Tests highlight UAS’ ability to collaboratively sense and adapt
In a recent test series at YPG, the Defense Advanced Research Projects Agency (DARPA) Collaborative Operations in Denied Environment (CODE) program demonstrated the ability of CODE-equipped Unmanned Aerial Systems (UAS) to adapt and respond to unexpected threats in an anti-access area denial (A2AD) environment.
The UAS efficiently shared information, cooperatively planned and allocated mission objectives, made coordinated tactical decisions, and collaboratively reacted to a dynamic, high-threat environment with minimal communication.
The air vehicles initially operated with supervisory mission commander interaction. When communications were degraded or denied, CODE vehicles retained mission plan intent to accomplish mission objectives without live human direction. The ability for CODE-enabled vehicles to interact when communications are degraded is an important step toward the program goal to conduct dynamic, long-distance engagements of highly mobile ground and maritime targets in contested or denied battlespace.
“The test series expanded on previously demonstrated approaches to low bandwidth collaborative sensing and on-board planning. It demonstrated the ability to operate in more challenging scenarios, where both communications and GPS navigation were denied for extended periods,” said Scott Wierzbanowski, DARPA program manager for CODE.
During the three-week ground and flight test series in a live/virtual/ constructive (LVC) environment, up to six live and 24 virtual UAS served as surrogate strike assets, receiving mission objectives from a human mission commander. The systems then autonomously collaborated to navigate, search, localize, and engage both pre-planned and pop-up targets protected by a simulated Integrated Air Defense System (IADS) in communications-and GPS-denied scenarios.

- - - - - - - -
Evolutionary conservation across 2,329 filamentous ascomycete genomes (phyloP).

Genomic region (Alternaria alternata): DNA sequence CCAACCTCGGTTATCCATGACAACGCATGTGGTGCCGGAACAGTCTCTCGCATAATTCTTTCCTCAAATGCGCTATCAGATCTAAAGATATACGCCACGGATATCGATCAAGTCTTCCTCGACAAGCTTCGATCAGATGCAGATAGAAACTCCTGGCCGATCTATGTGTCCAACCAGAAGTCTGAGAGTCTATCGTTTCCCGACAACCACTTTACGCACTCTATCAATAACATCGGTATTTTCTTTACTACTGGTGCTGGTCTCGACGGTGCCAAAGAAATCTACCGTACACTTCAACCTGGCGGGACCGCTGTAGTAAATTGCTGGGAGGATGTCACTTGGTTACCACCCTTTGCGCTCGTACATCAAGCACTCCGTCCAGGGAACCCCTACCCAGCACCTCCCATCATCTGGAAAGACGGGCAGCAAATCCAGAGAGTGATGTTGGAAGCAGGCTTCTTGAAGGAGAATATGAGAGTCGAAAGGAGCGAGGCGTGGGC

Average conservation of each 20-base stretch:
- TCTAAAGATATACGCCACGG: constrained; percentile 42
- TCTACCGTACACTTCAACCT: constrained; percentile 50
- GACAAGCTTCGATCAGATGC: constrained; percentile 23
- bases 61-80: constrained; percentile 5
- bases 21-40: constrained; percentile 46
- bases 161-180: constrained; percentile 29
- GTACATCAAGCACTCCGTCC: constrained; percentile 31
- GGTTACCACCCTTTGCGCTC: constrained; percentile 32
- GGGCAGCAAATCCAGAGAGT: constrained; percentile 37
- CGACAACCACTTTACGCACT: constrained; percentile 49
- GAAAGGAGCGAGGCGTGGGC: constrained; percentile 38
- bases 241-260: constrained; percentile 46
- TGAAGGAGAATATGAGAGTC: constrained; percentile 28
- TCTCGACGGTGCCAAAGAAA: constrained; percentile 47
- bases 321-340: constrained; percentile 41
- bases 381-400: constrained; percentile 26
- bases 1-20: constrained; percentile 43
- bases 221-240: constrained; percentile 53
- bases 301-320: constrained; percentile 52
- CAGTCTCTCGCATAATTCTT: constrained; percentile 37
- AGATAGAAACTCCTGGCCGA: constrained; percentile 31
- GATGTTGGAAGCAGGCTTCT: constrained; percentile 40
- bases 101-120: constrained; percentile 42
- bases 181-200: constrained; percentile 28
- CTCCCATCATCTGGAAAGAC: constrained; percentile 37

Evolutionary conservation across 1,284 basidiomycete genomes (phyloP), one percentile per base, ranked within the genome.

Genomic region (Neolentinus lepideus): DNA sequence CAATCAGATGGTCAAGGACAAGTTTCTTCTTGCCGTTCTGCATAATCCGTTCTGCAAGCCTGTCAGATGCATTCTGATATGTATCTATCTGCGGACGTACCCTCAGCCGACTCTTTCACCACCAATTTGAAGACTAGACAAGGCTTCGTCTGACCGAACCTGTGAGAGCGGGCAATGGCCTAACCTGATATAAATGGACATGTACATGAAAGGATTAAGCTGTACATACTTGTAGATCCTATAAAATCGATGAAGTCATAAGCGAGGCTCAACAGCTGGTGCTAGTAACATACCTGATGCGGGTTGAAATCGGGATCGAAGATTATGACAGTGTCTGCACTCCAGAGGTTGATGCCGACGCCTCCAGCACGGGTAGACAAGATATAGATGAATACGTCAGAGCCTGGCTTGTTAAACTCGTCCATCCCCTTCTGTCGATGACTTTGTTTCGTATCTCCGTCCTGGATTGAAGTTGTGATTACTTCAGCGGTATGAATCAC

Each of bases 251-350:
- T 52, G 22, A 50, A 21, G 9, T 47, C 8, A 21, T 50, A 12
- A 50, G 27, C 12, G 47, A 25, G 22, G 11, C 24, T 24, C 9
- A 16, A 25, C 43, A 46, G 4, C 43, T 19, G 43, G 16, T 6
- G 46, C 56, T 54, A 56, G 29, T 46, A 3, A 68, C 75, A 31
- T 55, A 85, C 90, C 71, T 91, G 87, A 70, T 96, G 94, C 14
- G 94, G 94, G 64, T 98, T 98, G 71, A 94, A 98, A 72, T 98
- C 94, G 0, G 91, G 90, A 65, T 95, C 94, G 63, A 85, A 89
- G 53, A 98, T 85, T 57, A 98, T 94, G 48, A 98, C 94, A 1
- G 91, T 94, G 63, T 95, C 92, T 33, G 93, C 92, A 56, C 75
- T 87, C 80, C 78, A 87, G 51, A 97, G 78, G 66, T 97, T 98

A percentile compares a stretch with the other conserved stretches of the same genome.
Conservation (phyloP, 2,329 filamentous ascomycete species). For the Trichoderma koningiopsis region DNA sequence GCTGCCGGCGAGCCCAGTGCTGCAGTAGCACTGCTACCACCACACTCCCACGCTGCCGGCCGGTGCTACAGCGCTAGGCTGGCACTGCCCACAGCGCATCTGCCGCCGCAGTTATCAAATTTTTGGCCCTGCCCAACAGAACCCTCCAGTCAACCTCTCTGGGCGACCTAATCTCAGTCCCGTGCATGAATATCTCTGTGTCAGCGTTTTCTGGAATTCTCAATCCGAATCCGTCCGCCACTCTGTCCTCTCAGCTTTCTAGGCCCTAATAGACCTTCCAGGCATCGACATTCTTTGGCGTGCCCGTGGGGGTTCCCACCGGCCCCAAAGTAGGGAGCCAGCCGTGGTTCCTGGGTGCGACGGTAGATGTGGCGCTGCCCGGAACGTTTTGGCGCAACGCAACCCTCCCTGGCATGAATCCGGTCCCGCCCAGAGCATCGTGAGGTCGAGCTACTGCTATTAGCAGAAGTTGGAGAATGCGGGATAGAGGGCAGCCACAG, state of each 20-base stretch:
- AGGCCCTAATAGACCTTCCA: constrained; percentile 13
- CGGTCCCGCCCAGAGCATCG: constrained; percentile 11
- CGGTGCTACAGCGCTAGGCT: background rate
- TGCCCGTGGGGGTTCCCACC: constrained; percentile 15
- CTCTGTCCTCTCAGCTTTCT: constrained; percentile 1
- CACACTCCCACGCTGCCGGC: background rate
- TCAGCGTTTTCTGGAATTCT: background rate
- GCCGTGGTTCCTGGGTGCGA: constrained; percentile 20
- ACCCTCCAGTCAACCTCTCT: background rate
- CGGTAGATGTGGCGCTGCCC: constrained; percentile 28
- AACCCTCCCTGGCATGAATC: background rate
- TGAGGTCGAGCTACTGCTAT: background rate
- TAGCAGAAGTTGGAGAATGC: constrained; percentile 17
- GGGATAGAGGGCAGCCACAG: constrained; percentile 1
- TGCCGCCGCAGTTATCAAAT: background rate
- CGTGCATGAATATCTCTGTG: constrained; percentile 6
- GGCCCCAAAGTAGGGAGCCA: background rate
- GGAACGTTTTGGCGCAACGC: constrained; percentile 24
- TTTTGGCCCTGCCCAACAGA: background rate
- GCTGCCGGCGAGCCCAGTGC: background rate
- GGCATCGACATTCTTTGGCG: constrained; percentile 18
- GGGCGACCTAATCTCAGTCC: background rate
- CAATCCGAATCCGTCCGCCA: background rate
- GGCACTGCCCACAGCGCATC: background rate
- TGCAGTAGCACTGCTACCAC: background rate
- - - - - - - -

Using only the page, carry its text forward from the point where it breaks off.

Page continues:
“The demonstrated behaviors are the building blocks for an autonomous team that can collaborate and adjust to mission requirements and a changing environment,” said Wierzbanowski.
The DARPA team also has advanced the infrastructure necessary to support further development, integration, and testing of CODE as it transitions to future autonomous systems.
Achievements include incorporation of third-party autonomy algorithms into the current software build, the creation of a government repository and lab test environment for the CODE algorithms, and the successful demonstration of the Johns Hopkins University Applied Physics Laboratory White Force Network capability to provide constructive threats and effects in an LVC test environment.
CODE’s scalable capabilities could greatly enhance the survivability, flexibility, and effectiveness of existing air platforms, as well as reduce the development times and costs of future systems.
Further development of CODE and associated infrastructure will continue under DARPA until the conclusion of the program this spring, followed by full transition of the CODE software repository to Naval Air Systems Command.